Pitman has a bakery again! Meet the owners of Broadway Bakery

bakeryA new bakery, called Broadway Bakery, is calling Pitman home. It will be the second bakery to open up shop in the landmark location that housed Pitman Bakery for 44 years until 2012, but the new owners — Christine and Michael Mastrocola, a brother sister duo from South Philly — say they’re in it for the long haul.

“We have people tell us stories all the time about how they’d come in here when they were a kid, or how certain things taste just like they remembered having when they old shop was here,” said Christine. “When they try to compare though, I tell them ‘We aren’t Pitman Bakery. We’re us and you should give us a try.'”

The two were bread bakers for many years, perfecting their craft, making delicious rolls and doughs. After moving to Washington Township and finding that the bakery location was vacant, the team decided to buy the storefront from previous owners, Veronica and Dan Murphy — who ran a bakery in the same location for about a year between April 2014 and May 2015 — and they got cooking, using their own recipes and favorite cookbooks.

Christine enlisted her son, Nick, and his fiance, Siobhan Ryan, to fill managerial roles and things began coming together, slowly but surely.

The crew got together in the store two years ago, scraping paint from shelves and cases and preparing the old fixtures for the future but not taking too much away from the storefront’s past.

“All of the pastry cases with the copper edges are pre-World War II and the shelves and cases on top are all solid oak wood,” Nick explained. “They were painted bright blue which took a long time to scrape but we cleaned them up and they’re good to go.”

Separating the area where customers can peruse the baked goods is an oak doorway from the original bakery that leads patrons to a seating area.

“It took about two years to get this place cleaned up and ready,” Nick said. “But here we are.”

While the history of the original Pitman Bakery still stands strong, radiating from the cases and walls, the modern bakery of today shows through the treats lining the shelves. They feature bright cakes frosted and decorated by head cake decorator Katelyn Cooper, cookies iced to look like butterflies and baseballs, variations of macaroons and donuts, luring customers with enticing smells.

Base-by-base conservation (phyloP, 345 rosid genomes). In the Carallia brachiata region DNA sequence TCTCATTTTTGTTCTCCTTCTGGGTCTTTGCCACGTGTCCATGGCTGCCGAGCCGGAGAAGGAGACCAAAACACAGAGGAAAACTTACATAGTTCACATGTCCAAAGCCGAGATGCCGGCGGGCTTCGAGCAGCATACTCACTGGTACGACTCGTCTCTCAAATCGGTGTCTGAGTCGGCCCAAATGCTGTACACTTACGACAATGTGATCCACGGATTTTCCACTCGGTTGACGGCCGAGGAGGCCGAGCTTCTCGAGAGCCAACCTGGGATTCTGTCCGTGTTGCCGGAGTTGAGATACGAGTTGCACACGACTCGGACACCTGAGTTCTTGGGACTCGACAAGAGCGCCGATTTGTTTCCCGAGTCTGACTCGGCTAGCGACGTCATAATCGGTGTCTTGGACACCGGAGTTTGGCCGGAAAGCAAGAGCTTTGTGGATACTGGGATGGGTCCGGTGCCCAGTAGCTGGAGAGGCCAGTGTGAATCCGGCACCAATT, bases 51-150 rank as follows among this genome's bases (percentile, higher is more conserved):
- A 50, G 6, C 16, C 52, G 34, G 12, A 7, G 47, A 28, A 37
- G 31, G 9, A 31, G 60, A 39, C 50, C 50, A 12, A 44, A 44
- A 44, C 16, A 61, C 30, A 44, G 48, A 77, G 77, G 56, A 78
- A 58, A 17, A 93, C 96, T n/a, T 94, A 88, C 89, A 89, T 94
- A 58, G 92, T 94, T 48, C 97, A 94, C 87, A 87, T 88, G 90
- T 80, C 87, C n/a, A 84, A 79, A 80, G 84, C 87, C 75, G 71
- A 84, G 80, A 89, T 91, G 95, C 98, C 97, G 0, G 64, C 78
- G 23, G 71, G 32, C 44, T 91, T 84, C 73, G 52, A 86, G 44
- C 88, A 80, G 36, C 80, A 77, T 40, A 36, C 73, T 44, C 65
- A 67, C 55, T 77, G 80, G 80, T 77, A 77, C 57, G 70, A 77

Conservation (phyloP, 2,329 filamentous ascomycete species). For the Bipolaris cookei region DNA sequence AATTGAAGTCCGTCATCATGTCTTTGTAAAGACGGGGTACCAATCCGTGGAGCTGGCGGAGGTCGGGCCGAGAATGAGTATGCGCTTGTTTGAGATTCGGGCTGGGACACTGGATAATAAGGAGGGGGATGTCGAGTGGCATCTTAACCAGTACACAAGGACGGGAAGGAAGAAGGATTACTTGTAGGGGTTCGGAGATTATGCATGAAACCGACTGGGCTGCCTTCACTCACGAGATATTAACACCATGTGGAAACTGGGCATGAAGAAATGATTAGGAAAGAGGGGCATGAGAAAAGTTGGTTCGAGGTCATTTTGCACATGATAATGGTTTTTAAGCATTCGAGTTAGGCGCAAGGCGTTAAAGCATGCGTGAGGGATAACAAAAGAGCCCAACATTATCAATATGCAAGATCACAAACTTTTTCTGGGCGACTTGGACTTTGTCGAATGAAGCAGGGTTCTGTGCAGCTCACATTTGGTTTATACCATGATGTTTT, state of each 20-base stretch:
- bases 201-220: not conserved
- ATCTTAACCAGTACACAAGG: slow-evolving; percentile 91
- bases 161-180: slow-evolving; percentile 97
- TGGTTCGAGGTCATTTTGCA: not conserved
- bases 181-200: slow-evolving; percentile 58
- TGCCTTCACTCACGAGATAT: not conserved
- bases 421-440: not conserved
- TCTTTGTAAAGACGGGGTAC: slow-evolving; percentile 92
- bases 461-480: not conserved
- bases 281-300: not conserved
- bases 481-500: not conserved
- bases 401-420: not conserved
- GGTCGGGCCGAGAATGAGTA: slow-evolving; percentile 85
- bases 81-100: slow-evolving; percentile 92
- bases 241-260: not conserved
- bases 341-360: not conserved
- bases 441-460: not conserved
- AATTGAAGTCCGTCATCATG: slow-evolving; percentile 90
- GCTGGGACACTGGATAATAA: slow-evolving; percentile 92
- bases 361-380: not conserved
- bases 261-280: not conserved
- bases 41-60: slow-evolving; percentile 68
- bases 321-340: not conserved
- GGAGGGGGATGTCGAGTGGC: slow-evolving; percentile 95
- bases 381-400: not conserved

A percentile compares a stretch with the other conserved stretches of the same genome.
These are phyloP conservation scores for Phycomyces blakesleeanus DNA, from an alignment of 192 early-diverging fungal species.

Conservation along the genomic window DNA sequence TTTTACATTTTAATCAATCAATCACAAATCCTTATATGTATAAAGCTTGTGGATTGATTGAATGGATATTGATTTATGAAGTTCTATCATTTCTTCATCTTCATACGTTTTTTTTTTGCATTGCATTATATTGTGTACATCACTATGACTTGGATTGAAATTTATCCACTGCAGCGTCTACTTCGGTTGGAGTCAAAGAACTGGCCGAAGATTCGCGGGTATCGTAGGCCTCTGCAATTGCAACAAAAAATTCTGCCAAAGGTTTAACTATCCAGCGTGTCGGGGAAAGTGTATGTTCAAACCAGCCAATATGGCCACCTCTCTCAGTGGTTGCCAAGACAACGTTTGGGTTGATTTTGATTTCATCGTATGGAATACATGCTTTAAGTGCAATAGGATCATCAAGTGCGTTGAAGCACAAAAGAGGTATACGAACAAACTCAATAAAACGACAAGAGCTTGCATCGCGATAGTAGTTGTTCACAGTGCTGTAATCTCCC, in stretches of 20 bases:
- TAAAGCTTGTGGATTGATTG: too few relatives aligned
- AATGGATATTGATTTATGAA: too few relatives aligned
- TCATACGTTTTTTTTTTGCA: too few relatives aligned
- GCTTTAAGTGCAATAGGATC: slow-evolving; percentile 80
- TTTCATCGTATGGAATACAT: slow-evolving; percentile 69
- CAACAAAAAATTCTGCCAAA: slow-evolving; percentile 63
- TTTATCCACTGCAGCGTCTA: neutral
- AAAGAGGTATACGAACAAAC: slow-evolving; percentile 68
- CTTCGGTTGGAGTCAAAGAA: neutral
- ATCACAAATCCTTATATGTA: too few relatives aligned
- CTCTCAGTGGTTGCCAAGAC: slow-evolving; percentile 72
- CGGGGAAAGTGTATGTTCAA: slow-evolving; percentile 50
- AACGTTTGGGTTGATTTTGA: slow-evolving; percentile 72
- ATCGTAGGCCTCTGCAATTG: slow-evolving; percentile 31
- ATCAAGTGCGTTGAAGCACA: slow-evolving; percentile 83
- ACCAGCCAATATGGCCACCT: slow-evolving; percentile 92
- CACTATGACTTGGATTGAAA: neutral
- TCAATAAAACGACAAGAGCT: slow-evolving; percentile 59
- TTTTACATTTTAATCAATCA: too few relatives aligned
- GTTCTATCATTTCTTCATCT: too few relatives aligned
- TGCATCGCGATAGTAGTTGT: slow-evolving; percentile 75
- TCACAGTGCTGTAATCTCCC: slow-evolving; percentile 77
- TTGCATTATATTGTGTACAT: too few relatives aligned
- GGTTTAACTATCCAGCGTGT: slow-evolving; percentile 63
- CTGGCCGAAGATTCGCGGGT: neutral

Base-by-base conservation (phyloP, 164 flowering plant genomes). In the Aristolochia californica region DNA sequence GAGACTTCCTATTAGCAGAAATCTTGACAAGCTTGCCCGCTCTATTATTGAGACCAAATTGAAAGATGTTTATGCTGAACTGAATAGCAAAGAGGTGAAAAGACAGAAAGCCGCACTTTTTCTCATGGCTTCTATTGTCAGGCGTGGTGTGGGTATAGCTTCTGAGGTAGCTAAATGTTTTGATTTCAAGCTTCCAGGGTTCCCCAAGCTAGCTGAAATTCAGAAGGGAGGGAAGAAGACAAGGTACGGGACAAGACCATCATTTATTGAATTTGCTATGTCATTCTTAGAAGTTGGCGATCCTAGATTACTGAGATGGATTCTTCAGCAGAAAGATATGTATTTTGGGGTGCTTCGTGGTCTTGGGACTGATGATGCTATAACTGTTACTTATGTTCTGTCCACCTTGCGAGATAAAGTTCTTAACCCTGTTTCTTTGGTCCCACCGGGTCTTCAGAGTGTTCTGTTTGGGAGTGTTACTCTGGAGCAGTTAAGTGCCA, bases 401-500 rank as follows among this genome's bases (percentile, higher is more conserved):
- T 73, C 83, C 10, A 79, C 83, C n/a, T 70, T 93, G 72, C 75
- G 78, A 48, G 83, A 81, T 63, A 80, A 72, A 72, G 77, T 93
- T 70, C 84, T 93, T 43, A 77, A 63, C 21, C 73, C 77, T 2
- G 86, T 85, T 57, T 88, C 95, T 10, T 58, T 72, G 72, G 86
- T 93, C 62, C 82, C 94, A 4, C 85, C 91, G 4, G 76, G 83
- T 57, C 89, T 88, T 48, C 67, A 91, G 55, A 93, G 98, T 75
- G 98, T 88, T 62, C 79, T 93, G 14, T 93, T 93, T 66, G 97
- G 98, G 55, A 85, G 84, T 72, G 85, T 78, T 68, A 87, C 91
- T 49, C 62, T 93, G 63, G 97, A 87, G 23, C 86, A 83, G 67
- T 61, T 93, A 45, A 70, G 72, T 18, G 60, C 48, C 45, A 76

“I got bored,” said Christine, explaining the shift from the bread business to the sweeter side. “We did bread for years but I wanted something new to do.”

The team of bakers and decorators are constantly coming up with new recipes and twists on old ones to test on the community, seeing what sells and what doesn’t.

“We have all kinds of things. Of course donuts go quickly. We have cookies and cakes, bismarks seem to be the best seller,” Christine explained, pulling the treat which looks like a cinnamon bun coated in chocolate, from the shelf.

No matter what new recipes are tried, the shelves constantly seem to empty out by the end of the day – something that came as a shock to the team on their first weekend.

“We had a soft opening in March,” Nick said. “We kept it very quiet, took the paper off the windows the night before and put up one post [on Facebook] about it generate some interest, but we were trying to keep it small.”

It didn’t quite go as planned.

“Everything was gone. We sold literally everything,” he said. “It wasn’t a soft opening. It was like a push off the cliff and hoping that you maybe have a parachute. But it was great, the community was just that excited about us.”

That excitement has only grown since the official grand opening has been set for Sunday, May 7.

“We’ve definitely got shoes to fill, big shoes,” said Nick. “But we’re wearing our own shoes first. You have to, you have to walk in your own before you worry about filling somebody else’s.”

Overall, though, the Broadway Bakery team is happy to be in Pitman and are ready for the grand opening. With years of experience in the baking business under their belts and a more than warm reception from the community, the Mastrocolas are confident their business will stay.

“The community has been nothing but supportive and welcoming to us,” Christine said. “We’ve invested a lot into this and we’re very happy to be here, so, we’re in it for the long-haul.”

Read the full article at NJ.com

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